Banks's arguments fail to convince us otherwise. He begins with textual grounds for believing that the alternatives list separate means for a single crime: (1) the statute identifies the alternatives in one sentence rather than subsections; (2) the title “assault with intent to murder” covers both alternatives; and (3) a nearby subsection increases the punishment if bodily injury results from “such an assault” (language most naturally read to cover poisoning). All fair points. But Banks makes them to the wrong court. Mathis teaches that state courts are in charge of deciding whether alternatives create separate offenses. 136 S.Ct. at 2256. And Tennessee's courts have treated this statute as creating “two classes of cases,” one of which has a premeditation element and the other of which does not. Floyd, 50 Tenn. at 345. Banks responds that these older cases addressed earlier versions of the statute, and that Collins suggested that the two alternatives at that time were in different sentences with different punishments. Collins, 50 Tenn. at 17. But Collins also elsewhere recognized that the poisoning offense was in “the last clause of said section.” Id. at 15 (emphasis added). Later decisions have also adhered to the same distinctions, e.g., Curry v. State, 154 Tenn. 95, 290 S.W. 25, 26 (1926), and the 1850s statute largely mirrors the 1980s statute, compare Tenn. Code § 4626 (1858), with Tenn. Code Ann. § 39-2-103(a) (1982). To top it off, our Court has not been troubled by finding that even different verbs in a list of verbs created separate offenses. E.g., United States v. Eason, 919 F.3d 385, 389 (6th Cir. 2019).
Banks next turns to a pragmatic point, finding it odd that a single act—“such as thrusting a poison-soaked rag into someone's face”—could violate both offenses. That is not as uncommon as he believes. The Tennessee Supreme Court explained that one could violate the assault-with-intent-to-murder statute and the assault-with-intent-to-rob statute if the defendant harbored both intents during one assault. Curry, 290 S.W. at 26. And we have found an assault statute divisible even though a defendant could simultaneously violate both alternatives (causing serious injury and causing injury with a deadly weapon). Burris, 912 F.3d at 403–04.
Banks lastly suggests that the assault and poisoning alternatives must be the same offense because they carry the same punishment. Not so. To be sure, “[i]f statutory alternatives carry different punishments, then under Apprendi they must be elements.” Mathis, 136 S.Ct. at 2256. But the opposite is not true. Just because different punishments necessarily show different offenses does not mean that the same punishment necessarily shows the same offense. Or, for those who prefer formal logic, Banks's reasoning suffers from the “fallacy of denying the antecedent.” United States v. Burtons, 696 F. App'x 372, 378 (10th Cir. 2017).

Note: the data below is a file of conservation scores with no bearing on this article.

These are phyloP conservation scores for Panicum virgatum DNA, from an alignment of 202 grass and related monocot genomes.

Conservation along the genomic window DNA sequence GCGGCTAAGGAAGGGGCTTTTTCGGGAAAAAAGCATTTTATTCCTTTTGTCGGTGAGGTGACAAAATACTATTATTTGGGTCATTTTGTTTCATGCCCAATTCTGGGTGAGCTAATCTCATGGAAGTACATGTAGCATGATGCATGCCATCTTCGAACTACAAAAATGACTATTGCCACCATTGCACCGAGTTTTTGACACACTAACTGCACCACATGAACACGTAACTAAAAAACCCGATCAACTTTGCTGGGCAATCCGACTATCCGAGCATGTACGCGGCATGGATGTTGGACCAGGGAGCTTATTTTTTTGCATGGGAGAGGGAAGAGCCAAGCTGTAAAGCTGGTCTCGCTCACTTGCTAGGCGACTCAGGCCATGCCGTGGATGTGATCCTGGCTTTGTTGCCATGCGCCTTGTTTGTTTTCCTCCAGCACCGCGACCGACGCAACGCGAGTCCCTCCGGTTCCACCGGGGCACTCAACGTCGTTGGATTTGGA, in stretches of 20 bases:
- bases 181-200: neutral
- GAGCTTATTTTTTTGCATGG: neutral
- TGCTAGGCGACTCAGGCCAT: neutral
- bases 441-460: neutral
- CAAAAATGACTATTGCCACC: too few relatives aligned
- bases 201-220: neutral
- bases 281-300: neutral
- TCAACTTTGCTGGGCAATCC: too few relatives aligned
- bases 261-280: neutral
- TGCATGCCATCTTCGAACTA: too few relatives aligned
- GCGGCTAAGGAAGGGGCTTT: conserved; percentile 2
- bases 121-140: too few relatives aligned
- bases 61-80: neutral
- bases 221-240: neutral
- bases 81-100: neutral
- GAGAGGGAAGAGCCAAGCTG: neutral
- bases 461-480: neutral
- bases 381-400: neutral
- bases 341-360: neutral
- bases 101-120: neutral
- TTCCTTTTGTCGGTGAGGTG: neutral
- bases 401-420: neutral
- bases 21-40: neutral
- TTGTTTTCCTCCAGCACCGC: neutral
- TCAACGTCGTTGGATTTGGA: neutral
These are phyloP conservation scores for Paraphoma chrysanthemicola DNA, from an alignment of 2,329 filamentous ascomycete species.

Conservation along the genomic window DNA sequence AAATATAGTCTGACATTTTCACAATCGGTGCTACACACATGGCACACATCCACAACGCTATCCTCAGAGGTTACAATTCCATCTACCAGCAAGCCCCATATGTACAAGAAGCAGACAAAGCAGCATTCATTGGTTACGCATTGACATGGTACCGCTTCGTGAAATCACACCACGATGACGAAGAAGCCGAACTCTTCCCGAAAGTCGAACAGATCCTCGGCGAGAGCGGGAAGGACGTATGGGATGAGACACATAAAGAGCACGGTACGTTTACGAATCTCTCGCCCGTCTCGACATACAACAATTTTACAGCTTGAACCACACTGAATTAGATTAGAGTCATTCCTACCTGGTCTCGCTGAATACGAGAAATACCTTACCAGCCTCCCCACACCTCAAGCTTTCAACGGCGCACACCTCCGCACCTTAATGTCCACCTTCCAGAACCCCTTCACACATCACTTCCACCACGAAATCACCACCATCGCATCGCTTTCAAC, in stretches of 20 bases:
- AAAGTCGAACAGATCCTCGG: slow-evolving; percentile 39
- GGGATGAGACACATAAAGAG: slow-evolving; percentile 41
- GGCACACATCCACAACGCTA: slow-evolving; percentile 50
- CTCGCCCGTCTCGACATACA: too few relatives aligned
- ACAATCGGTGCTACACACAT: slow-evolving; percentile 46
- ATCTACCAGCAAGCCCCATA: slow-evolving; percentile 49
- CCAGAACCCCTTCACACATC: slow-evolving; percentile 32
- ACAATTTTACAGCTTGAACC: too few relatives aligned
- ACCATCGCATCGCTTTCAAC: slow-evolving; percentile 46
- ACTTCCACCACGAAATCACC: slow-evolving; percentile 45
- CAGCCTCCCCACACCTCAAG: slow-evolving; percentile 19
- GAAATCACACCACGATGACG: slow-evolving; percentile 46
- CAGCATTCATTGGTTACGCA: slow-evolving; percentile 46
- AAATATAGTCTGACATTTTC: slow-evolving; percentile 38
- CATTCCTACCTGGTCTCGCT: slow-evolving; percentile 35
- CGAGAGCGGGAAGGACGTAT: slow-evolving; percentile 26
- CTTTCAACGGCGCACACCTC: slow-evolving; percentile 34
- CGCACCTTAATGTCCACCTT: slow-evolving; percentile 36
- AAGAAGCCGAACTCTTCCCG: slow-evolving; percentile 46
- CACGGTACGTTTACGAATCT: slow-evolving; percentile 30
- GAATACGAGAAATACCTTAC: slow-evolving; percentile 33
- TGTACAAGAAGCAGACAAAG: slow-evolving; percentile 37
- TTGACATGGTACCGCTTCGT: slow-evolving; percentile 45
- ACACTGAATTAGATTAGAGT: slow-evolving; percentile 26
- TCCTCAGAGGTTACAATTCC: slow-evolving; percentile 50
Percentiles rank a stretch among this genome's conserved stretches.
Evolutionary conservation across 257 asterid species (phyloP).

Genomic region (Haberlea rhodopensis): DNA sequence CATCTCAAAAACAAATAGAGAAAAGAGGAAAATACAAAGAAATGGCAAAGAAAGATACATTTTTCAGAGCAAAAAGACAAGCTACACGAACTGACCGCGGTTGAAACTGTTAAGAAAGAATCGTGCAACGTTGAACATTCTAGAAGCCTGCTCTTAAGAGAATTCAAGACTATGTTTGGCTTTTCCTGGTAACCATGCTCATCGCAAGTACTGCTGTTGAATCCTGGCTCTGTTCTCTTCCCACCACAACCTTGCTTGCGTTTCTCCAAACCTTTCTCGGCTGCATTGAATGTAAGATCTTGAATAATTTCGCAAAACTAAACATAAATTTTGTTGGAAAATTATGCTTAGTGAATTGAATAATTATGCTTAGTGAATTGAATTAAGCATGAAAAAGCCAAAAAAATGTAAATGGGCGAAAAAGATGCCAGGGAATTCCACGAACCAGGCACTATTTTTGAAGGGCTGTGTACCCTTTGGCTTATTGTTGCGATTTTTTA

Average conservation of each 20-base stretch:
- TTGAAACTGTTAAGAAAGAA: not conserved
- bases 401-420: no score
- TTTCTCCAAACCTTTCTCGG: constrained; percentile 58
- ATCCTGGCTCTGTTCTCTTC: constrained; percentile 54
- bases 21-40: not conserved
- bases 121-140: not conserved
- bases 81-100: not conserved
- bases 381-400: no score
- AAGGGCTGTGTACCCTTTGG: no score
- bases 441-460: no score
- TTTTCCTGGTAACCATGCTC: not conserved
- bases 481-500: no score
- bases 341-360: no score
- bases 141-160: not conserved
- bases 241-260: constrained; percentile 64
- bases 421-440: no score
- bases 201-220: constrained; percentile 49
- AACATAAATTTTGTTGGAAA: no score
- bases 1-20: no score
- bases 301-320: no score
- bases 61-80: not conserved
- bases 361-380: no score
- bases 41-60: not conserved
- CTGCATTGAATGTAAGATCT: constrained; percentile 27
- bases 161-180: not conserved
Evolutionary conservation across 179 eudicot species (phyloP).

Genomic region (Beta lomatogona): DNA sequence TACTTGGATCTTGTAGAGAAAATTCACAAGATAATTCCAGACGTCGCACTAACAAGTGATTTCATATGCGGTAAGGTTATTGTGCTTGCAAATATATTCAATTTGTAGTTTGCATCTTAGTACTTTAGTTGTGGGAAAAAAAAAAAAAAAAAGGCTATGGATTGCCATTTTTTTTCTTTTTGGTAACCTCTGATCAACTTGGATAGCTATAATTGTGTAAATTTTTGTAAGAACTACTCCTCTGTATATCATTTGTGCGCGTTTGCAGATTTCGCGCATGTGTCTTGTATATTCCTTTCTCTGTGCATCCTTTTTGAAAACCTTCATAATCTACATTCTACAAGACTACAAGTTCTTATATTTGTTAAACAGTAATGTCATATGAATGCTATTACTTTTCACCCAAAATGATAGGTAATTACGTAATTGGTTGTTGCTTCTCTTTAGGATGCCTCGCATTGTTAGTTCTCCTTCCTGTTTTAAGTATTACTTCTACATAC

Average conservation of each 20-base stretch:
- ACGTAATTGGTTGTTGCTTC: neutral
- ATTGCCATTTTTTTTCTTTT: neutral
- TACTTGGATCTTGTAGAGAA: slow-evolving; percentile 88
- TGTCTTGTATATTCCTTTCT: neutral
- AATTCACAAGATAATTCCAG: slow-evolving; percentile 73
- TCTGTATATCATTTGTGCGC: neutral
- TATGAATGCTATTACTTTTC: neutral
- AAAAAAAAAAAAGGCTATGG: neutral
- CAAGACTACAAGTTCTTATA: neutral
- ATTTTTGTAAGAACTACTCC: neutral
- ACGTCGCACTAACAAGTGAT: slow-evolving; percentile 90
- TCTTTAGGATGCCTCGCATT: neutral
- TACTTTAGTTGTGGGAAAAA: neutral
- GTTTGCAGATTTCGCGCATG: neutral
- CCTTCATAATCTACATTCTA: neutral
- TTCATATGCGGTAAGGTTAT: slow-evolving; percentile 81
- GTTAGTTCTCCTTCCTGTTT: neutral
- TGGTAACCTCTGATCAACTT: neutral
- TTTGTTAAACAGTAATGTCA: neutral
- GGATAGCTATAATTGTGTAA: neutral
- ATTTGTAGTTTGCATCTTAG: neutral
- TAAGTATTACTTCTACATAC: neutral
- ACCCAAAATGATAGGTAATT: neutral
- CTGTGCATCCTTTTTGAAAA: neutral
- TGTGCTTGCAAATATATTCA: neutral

One last point. Banks does not dispute that the state charged him with (and he pleaded guilty to) the assault offense. Thus, so long as that offense falls within the elements clause, it does not matter whether the poisoning offense also does so. See Mathis, 136 S.Ct. at 2249.
Does the assault offense satisfy the elements clause? Yes. As noted, the elements clause defines “violent felony” to mean a crime that “has as an element the use, attempted use, or threatened use of physical force against the person of another.” 18 U.S.C. § 924(e)(2)(B)(i). The text's key phrase (physical force) commonly means “violent force—that is, force capable of causing physical pain or injury to another person.” Stokeling v. United States, ––– U.S. ––––, 139 S.Ct. 544, 553, 202 L.Ed.2d 512 (2019) (quoting Johnson v. United States, 559 U.S. 133, 140, 130 S.Ct. 1265, 176 L.Ed.2d 1 (2010)). Two cases help visualize the force that surmounts this “violent” mark. Stokeling found that the force required for common-law robbery (the “force necessary to overcome resistance by a victim”) rose to the violent level. 139 S.Ct. at 550–54. But Johnson held that the force required for common-law battery (the force necessary for “the slightest offensive touching”) fell short. 559 U.S. at 139, 130 S.Ct. 1265.
The text next requires that the crime include the “use,” “attempted use,” or “threatened use” of this violent force “against the person of another.” The first word (“use”) commonly means “the ‘act of employing’ something,” so this portion of the clause clarifies that it covers crimes that require “an active employment of” the amount of force that Johnson and Stokeling demand. See Voisine v. United States, ––– U.S. ––––, 136 S.Ct. 2272, 2278–79, 195 L.Ed.2d 736 (2016) (citation omitted). The second two phrases—“attempted use” and “threatened use”—clarify that a crime that does not require the use of violent force may still fall within the elements clause if it requires a threat or attempt of force reaching the violent level. E.g., United States v. Rafidi, 829 F.3d 437, 445–46 (6th Cir. 2016); see also Black's Law Dictionary 127, 1480 (6th ed. 1990) (defining “attempt” and “threat”).